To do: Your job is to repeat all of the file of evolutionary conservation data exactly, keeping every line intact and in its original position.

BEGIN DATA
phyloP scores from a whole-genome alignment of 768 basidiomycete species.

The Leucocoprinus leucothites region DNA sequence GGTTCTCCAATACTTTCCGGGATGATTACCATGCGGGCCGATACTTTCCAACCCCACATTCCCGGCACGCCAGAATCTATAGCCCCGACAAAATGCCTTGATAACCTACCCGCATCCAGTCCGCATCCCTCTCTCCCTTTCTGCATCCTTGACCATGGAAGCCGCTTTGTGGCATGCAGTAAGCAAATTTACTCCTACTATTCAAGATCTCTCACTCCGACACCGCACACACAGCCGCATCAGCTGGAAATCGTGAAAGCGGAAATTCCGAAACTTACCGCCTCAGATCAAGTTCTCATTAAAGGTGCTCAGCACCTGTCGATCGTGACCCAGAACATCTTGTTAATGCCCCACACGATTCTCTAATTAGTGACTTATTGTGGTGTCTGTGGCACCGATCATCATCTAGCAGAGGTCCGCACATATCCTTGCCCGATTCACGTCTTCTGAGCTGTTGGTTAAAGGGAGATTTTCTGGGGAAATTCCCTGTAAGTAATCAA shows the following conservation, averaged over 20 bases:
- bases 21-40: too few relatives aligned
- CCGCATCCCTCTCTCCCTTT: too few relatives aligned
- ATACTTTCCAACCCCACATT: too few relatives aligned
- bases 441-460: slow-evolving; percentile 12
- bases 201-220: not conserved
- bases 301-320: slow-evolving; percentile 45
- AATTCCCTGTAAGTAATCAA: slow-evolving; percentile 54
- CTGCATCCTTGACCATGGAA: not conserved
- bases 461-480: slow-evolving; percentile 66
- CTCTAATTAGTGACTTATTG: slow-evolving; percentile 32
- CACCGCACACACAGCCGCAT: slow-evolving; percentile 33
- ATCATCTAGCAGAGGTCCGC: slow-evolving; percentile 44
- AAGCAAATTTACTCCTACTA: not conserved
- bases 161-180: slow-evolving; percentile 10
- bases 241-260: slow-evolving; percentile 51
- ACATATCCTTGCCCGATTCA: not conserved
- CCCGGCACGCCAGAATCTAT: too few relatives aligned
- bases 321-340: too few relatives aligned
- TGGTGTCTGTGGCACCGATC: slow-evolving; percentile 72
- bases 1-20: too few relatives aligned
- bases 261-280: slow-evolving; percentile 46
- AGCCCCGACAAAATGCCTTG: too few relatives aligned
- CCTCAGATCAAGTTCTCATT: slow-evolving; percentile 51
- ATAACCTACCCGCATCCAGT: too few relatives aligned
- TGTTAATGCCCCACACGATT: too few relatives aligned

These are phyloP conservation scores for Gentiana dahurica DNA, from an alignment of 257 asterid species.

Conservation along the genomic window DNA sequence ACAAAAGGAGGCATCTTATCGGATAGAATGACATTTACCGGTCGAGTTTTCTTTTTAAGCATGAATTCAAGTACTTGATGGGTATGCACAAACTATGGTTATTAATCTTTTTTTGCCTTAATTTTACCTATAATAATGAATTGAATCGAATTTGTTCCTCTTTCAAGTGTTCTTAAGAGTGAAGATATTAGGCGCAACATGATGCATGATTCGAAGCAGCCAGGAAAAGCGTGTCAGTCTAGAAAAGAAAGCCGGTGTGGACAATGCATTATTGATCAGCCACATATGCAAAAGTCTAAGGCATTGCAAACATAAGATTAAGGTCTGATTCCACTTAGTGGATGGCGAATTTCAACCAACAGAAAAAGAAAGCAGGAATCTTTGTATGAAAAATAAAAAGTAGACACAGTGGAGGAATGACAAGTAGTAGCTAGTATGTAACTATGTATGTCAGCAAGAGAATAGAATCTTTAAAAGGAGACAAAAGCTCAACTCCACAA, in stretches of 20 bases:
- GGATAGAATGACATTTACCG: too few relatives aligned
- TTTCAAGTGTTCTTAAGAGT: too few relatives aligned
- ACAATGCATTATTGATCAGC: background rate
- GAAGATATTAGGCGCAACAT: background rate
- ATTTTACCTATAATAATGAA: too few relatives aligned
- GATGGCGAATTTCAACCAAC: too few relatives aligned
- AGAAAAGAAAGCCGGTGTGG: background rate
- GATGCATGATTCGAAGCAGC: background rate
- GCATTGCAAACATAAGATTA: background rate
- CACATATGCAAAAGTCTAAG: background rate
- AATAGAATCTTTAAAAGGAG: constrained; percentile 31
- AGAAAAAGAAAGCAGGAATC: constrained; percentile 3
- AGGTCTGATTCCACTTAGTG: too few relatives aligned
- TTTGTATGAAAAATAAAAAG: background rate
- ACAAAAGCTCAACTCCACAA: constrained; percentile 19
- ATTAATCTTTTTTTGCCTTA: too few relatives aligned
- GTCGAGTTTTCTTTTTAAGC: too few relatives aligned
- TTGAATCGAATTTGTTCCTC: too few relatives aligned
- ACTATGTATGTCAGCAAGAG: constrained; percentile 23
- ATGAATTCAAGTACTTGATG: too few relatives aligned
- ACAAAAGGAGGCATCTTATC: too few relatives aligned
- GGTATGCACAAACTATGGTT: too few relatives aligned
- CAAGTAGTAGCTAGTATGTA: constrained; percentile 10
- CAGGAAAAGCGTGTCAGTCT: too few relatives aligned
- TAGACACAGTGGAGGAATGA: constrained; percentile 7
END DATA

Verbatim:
phyloP scores from a whole-genome alignment of 768 basidiomycete species.

The Leucocoprinus leucothites region DNA sequence GGTTCTCCAATACTTTCCGGGATGATTACCATGCGGGCCGATACTTTCCAACCCCACATTCCCGGCACGCCAGAATCTATAGCCCCGACAAAATGCCTTGATAACCTACCCGCATCCAGTCCGCATCCCTCTCTCCCTTTCTGCATCCTTGACCATGGAAGCCGCTTTGTGGCATGCAGTAAGCAAATTTACTCCTACTATTCAAGATCTCTCACTCCGACACCGCACACACAGCCGCATCAGCTGGAAATCGTGAAAGCGGAAATTCCGAAACTTACCGCCTCAGATCAAGTTCTCATTAAAGGTGCTCAGCACCTGTCGATCGTGACCCAGAACATCTTGTTAATGCCCCACACGATTCTCTAATTAGTGACTTATTGTGGTGTCTGTGGCACCGATCATCATCTAGCAGAGGTCCGCACATATCCTTGCCCGATTCACGTCTTCTGAGCTGTTGGTTAAAGGGAGATTTTCTGGGGAAATTCCCTGTAAGTAATCAA shows the following conservation, averaged over 20 bases:
- bases 21-40: too few relatives aligned
- CCGCATCCCTCTCTCCCTTT: too few relatives aligned
- ATACTTTCCAACCCCACATT: too few relatives aligned
- bases 441-460: slow-evolving; percentile 12
- bases 201-220: not conserved
- bases 301-320: slow-evolving; percentile 45
- AATTCCCTGTAAGTAATCAA: slow-evolving; percentile 54
- CTGCATCCTTGACCATGGAA: not conserved
- bases 461-480: slow-evolving; percentile 66
- CTCTAATTAGTGACTTATTG: slow-evolving; percentile 32
- CACCGCACACACAGCCGCAT: slow-evolving; percentile 33
- ATCATCTAGCAGAGGTCCGC: slow-evolving; percentile 44
- AAGCAAATTTACTCCTACTA: not conserved
- bases 161-180: slow-evolving; percentile 10
- bases 241-260: slow-evolving; percentile 51
- ACATATCCTTGCCCGATTCA: not conserved
- CCCGGCACGCCAGAATCTAT: too few relatives aligned
- bases 321-340: too few relatives aligned
- TGGTGTCTGTGGCACCGATC: slow-evolving; percentile 72
- bases 1-20: too few relatives aligned
- bases 261-280: slow-evolving; percentile 46
- AGCCCCGACAAAATGCCTTG: too few relatives aligned
- CCTCAGATCAAGTTCTCATT: slow-evolving; percentile 51
- ATAACCTACCCGCATCCAGT: too few relatives aligned
- TGTTAATGCCCCACACGATT: too few relatives aligned

These are phyloP conservation scores for Gentiana dahurica DNA, from an alignment of 257 asterid species.

Conservation along the genomic window DNA sequence ACAAAAGGAGGCATCTTATCGGATAGAATGACATTTACCGGTCGAGTTTTCTTTTTAAGCATGAATTCAAGTACTTGATGGGTATGCACAAACTATGGTTATTAATCTTTTTTTGCCTTAATTTTACCTATAATAATGAATTGAATCGAATTTGTTCCTCTTTCAAGTGTTCTTAAGAGTGAAGATATTAGGCGCAACATGATGCATGATTCGAAGCAGCCAGGAAAAGCGTGTCAGTCTAGAAAAGAAAGCCGGTGTGGACAATGCATTATTGATCAGCCACATATGCAAAAGTCTAAGGCATTGCAAACATAAGATTAAGGTCTGATTCCACTTAGTGGATGGCGAATTTCAACCAACAGAAAAAGAAAGCAGGAATCTTTGTATGAAAAATAAAAAGTAGACACAGTGGAGGAATGACAAGTAGTAGCTAGTATGTAACTATGTATGTCAGCAAGAGAATAGAATCTTTAAAAGGAGACAAAAGCTCAACTCCACAA, in stretches of 20 bases:
- GGATAGAATGACATTTACCG: too few relatives aligned
- TTTCAAGTGTTCTTAAGAGT: too few relatives aligned
- ACAATGCATTATTGATCAGC: background rate
- GAAGATATTAGGCGCAACAT: background rate
- ATTTTACCTATAATAATGAA: too few relatives aligned
- GATGGCGAATTTCAACCAAC: too few relatives aligned
- AGAAAAGAAAGCCGGTGTGG: background rate
- GATGCATGATTCGAAGCAGC: background rate
- GCATTGCAAACATAAGATTA: background rate
- CACATATGCAAAAGTCTAAG: background rate
- AATAGAATCTTTAAAAGGAG: constrained; percentile 31
- AGAAAAAGAAAGCAGGAATC: constrained; percentile 3
- AGGTCTGATTCCACTTAGTG: too few relatives aligned
- TTTGTATGAAAAATAAAAAG: background rate
- ACAAAAGCTCAACTCCACAA: constrained; percentile 19
- ATTAATCTTTTTTTGCCTTA: too few relatives aligned
- GTCGAGTTTTCTTTTTAAGC: too few relatives aligned
- TTGAATCGAATTTGTTCCTC: too few relatives aligned
- ACTATGTATGTCAGCAAGAG: constrained; percentile 23
- ATGAATTCAAGTACTTGATG: too few relatives aligned
- ACAAAAGGAGGCATCTTATC: too few relatives aligned
- GGTATGCACAAACTATGGTT: too few relatives aligned
- CAAGTAGTAGCTAGTATGTA: constrained; percentile 10
- CAGGAAAAGCGTGTCAGTCT: too few relatives aligned
- TAGACACAGTGGAGGAATGA: constrained; percentile 7